WINSTON-SALEM, N.C. -- Colt Feltes took a look around the infield and something inside him clicked.

A freshman thrower for Wartburg, Feltes had made it to the NCAA Division III national championship meet. The talent was there, but it was raw and he was … to put it the way he put it … very soft.

That wouldn’t do, not when going up against a group like this. Was he intimidated? Maybe. Who knows? The fact was, he knew that a change was necessary and that he was determined to make it. As he scanned the group of competitors who were obviously committed to their craft, a thought crossed his mind.

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Why not me?

Feltes had always been able to get by on talent alone. In high school, his baseball coach essentially pushed Feltes to participate on the track and field team in order to have something to do. His first year of college, the fairly lackadaisical mentality was still there.

He wasn’t exactly tubby, but it was not the kind of shape he needed to be in to compete at an elite level. Just getting by was no longer enough. The message finally got through at that national meet.

“Just like any freshman, you’ve got to find yourself,” Feltes says. “You’ve got to decide who you’re going to become. You have your ups and downs, and everyone has their downs their freshman year. That’s how you build your character.

“It’s how you build your personality. Coming into my sophomore year, I made a transformation physically, mentally and spiritually to just become an all-around outstanding student-athlete. I’ve been focused from there.”

The change was not overnight. These kinds of things never are. He trains hard and eats maybe six or seven meals a day. Since his journey began, Feltes has gone from what he calls a “very soft” 205 pounds to where he currently weighs somewhere in the neighborhood of 275. That’s not seventy extra pounds of blubber, either.

He doesn’t appear to have the body of a weightlifter, as many throwers do. He’s tall and just -- what’s the best way to put this -- a big guy.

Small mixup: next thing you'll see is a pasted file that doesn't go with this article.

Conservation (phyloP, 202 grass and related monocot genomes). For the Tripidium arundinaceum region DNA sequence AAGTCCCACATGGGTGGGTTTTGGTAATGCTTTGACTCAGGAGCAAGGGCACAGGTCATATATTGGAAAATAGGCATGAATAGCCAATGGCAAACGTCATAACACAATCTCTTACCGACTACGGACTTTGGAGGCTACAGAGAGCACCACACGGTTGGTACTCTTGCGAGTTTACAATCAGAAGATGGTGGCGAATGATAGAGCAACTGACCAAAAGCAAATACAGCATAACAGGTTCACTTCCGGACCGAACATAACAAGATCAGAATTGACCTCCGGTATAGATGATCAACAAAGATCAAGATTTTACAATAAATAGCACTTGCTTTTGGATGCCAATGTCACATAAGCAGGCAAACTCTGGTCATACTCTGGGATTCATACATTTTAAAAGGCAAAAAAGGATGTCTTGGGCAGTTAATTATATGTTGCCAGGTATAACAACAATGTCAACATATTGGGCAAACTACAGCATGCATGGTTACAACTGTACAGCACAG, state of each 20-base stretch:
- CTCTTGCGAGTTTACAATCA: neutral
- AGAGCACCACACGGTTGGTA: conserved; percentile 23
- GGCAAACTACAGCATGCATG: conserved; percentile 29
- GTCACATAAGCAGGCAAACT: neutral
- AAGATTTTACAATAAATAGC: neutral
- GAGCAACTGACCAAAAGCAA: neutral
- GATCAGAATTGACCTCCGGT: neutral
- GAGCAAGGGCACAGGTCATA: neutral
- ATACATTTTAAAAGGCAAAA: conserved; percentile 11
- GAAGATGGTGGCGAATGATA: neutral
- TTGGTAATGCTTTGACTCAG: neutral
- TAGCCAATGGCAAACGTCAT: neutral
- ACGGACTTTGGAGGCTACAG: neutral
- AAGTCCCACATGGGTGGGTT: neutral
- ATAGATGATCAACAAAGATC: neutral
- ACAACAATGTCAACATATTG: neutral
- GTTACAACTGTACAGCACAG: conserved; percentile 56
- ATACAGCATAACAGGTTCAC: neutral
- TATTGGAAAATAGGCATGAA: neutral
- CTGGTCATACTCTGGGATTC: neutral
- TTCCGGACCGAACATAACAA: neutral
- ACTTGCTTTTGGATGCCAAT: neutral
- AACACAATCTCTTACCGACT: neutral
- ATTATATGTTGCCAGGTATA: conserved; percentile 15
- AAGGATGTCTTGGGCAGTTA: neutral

“I try to distinguish myself from the other throwers and not necessarily look like a thrower,” Feltes says. “I try to stay lean all year round. That’s due to the diet changes and the training.”

Some who have undergone that significant a change would see the work that’s gone into it as a grueling chore -- a necessary evil, if you will.

Feltes embraces the daily grind of his regimen.
Wartburg Athletics
Feltes embraces the daily grind of his regimen.
Not Feltes. If what he says is truly accurate -- and there’s no reason to doubt him -- he has enjoyed what it’s taken to get him to this point

“The work is never really hard when you enjoy it,” Feltes continues. “I’ve always embraced the journey. You’re going to make mistakes. You can’t be afraid to make mistakes. You’re going to fail.

“If you embrace those things and know that they’re coming, you can better set yourself up so that the work doesn’t seem like it’s a gauntlet. The work for me was never that hard. I fell in love with it at the beginning.”

Since rededicating himself to his sport, the results have come fast and furious. He’s won the past three Iowa Intercollegiate Athletic Conference championships in both the weight throw and shot put and last year won the DIII national championship in the shot.

He’s had a host of honors along the way, but those are recognitions he realizes don’t necessarily last very long. The journey itself is what matters.

“For me, it’s almost as if when I get an award or get to the next level, I’m never really satisfied,” he continues. “I kind of grab the award, move on and keep going. That’s what I love, is the journey.

“That’s where you’re going to meet all your friends and people that influence your life. The spotlight is only for a few seconds. The journey is the rest of the time, so you’ve got to fall in love with that.”

A senior now, Feltes enjoys the role of mentor to his younger Wartburg teammates. His biggest message?

It’s fine to have fun as a college student, but only to a point.

“Basically my role this year has been to do what I do on the track and in the classroom, but also to tell these freshmen, ‘You might feel left out because of the decisions you make. You don’t necessarily go out. You have friends who want to do something, but you have homework to do. You have to worry about yourself in those situations and make sure the work that needs to get done gets done.’ ”